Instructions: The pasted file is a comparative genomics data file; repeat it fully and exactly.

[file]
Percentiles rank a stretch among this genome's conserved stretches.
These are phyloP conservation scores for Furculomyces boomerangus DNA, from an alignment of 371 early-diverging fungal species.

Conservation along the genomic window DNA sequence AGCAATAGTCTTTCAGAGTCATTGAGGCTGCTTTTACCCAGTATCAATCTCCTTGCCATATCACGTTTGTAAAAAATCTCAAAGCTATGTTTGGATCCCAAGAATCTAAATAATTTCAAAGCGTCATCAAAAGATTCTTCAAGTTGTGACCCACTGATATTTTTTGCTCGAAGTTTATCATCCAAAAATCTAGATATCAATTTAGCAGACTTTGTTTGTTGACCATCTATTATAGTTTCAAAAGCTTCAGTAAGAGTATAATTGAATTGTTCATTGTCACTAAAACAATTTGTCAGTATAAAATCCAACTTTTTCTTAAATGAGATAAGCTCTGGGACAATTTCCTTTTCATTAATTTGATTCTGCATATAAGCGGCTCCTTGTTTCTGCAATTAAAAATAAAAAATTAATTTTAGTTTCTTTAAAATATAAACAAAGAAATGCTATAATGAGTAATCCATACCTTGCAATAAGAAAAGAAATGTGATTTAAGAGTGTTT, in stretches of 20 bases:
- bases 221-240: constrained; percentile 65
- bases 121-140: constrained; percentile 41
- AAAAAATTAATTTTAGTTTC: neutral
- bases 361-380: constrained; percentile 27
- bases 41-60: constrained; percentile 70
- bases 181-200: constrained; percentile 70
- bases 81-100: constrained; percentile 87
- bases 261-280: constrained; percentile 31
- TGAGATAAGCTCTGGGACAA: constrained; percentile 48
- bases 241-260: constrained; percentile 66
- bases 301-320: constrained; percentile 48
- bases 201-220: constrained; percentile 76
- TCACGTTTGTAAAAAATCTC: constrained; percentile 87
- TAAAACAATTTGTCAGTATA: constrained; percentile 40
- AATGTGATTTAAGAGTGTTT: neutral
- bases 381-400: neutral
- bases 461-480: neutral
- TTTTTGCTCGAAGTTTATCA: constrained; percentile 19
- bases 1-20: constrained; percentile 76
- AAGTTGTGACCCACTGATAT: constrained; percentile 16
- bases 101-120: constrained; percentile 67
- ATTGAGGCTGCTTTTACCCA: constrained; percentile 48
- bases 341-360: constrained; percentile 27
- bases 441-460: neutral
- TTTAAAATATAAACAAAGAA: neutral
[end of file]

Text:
Percentiles rank a stretch among this genome's conserved stretches.
These are phyloP conservation scores for Furculomyces boomerangus DNA, from an alignment of 371 early-diverging fungal species.

Conservation along the genomic window DNA sequence AGCAATAGTCTTTCAGAGTCATTGAGGCTGCTTTTACCCAGTATCAATCTCCTTGCCATATCACGTTTGTAAAAAATCTCAAAGCTATGTTTGGATCCCAAGAATCTAAATAATTTCAAAGCGTCATCAAAAGATTCTTCAAGTTGTGACCCACTGATATTTTTTGCTCGAAGTTTATCATCCAAAAATCTAGATATCAATTTAGCAGACTTTGTTTGTTGACCATCTATTATAGTTTCAAAAGCTTCAGTAAGAGTATAATTGAATTGTTCATTGTCACTAAAACAATTTGTCAGTATAAAATCCAACTTTTTCTTAAATGAGATAAGCTCTGGGACAATTTCCTTTTCATTAATTTGATTCTGCATATAAGCGGCTCCTTGTTTCTGCAATTAAAAATAAAAAATTAATTTTAGTTTCTTTAAAATATAAACAAAGAAATGCTATAATGAGTAATCCATACCTTGCAATAAGAAAAGAAATGTGATTTAAGAGTGTTT, in stretches of 20 bases:
- bases 221-240: constrained; percentile 65
- bases 121-140: constrained; percentile 41
- AAAAAATTAATTTTAGTTTC: neutral
- bases 361-380: constrained; percentile 27
- bases 41-60: constrained; percentile 70
- bases 181-200: constrained; percentile 70
- bases 81-100: constrained; percentile 87
- bases 261-280: constrained; percentile 31
- TGAGATAAGCTCTGGGACAA: constrained; percentile 48
- bases 241-260: constrained; percentile 66
- bases 301-320: constrained; percentile 48
- bases 201-220: constrained; percentile 76
- TCACGTTTGTAAAAAATCTC: constrained; percentile 87
- TAAAACAATTTGTCAGTATA: constrained; percentile 40
- AATGTGATTTAAGAGTGTTT: neutral
- bases 381-400: neutral
- bases 461-480: neutral
- TTTTTGCTCGAAGTTTATCA: constrained; percentile 19
- bases 1-20: constrained; percentile 76
- AAGTTGTGACCCACTGATAT: constrained; percentile 16
- bases 101-120: constrained; percentile 67
- ATTGAGGCTGCTTTTACCCA: constrained; percentile 48
- bases 341-360: constrained; percentile 27
- bases 441-460: neutral
- TTTAAAATATAAACAAAGAA: neutral